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UMBRIA,CENTRAL ITALY

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  3. Additional Information

Summary

DATE24/08/2016
ORIGIN TIME01:36:33.1 UTC
LOCATION 42.716 13.024
DEPTH5 km
MAGNITUDE6.2
LOCALITYUMBRIA,CENTRAL ITALY

The Norcia earthquake of 24 August 2016 occurred in the central part of an earthquake belt that runs north-south through the Apennine Mountains along the spine of Italy. This area has been subject to destructive earthquakes throughout Italy's long history; an earthquake near Avezzano in 1915 (about 90 km south of today's earthquake) killed around 30,000 people and was one of the deadliest European earthquakes of the 20th Century. In 2009, a magnitude 6.2 earthquake in L'Aquila, 43 km south of Norcia, was one of the most damaging European earthquakes of recent years: over 300 people were killed, 1,500 injured and approximately 70,000 people were made homeless. In 1997, the Umbria-Marche earthquake sequence killed 11 people, injured approximately 100 people and caused extensive damage throughout the region. The epicentre of the Norcia earthquake is about 50 km south of the Umbria-Marche sequence.

The earthquake was felt throughout the Italian peninsula. There was severe ground shaking in the epicentral area, which can cause great damage to poorly built structures and there are many unreinforced brick and masonry buildings in the region that are vulnerable to earthquake shaking. The collapse of such buildings was found to be the greatest cause of death in the L'Aquila earthquake.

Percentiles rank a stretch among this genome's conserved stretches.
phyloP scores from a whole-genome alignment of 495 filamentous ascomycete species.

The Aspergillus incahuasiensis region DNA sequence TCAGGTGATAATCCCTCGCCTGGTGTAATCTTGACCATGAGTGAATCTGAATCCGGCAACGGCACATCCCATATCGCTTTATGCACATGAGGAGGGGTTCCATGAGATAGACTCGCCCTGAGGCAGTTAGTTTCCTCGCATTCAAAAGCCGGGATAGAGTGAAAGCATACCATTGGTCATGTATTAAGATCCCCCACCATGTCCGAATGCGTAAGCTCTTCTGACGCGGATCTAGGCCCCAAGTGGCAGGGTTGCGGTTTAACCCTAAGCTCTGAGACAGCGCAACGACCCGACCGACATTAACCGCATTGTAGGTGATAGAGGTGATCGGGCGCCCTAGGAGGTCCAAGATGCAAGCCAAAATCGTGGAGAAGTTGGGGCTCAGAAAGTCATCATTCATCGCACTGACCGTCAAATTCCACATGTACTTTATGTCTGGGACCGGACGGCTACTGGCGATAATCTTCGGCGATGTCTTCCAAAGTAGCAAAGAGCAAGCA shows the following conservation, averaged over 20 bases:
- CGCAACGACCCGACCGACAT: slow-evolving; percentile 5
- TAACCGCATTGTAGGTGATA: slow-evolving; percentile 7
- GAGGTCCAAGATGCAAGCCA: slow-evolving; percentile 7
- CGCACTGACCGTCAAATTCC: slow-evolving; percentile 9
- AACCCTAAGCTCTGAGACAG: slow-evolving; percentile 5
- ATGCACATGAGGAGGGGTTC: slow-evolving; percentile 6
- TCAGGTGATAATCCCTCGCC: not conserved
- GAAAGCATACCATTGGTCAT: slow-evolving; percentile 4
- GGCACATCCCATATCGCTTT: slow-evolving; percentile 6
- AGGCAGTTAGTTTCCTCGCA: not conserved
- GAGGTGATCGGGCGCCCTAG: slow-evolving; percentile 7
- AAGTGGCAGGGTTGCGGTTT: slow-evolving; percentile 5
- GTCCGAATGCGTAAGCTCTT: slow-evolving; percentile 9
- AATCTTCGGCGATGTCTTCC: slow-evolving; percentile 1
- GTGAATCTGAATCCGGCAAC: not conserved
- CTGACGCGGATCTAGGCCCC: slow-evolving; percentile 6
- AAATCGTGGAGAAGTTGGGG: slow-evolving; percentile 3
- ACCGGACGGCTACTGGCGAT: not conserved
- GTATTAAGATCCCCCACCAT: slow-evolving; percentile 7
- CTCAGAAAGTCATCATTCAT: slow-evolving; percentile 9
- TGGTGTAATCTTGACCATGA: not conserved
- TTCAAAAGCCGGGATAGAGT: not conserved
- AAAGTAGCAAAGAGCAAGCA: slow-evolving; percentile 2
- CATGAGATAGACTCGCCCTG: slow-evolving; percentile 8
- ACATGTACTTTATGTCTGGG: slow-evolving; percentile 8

The earthquake occurred at a shallow depth (4km) on a NW-SE oriented fault, and the shallow depth contributed to the intense shaking at the surface. The underlying causes of earthquakes in the Appennine mountains are complex. Geological studies show that the earthquake faulting in the region results from what is called extensional tectonics, which is pulling apart the Earth's crust under the Apennine Chain. This is caused by the widening of the Tyrrhenian Basin, which lies between the mainland of Italy and Sardinia and Corsica. The mountains themselves are the result of ancient subduction of the Adria microplate, which lies to the east, under Italy. However, recent evidence suggests that this microplate may now be moving east. These two factors combined with the northwards movement of Africa into Europe, result in the complex tectonics in the region.

Updated 24 August 2016 16:00 UTC

Maps

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Additional info

Location.CLICK FOR A LARGER VERSION Seismicity map showing notable historic earthquakes

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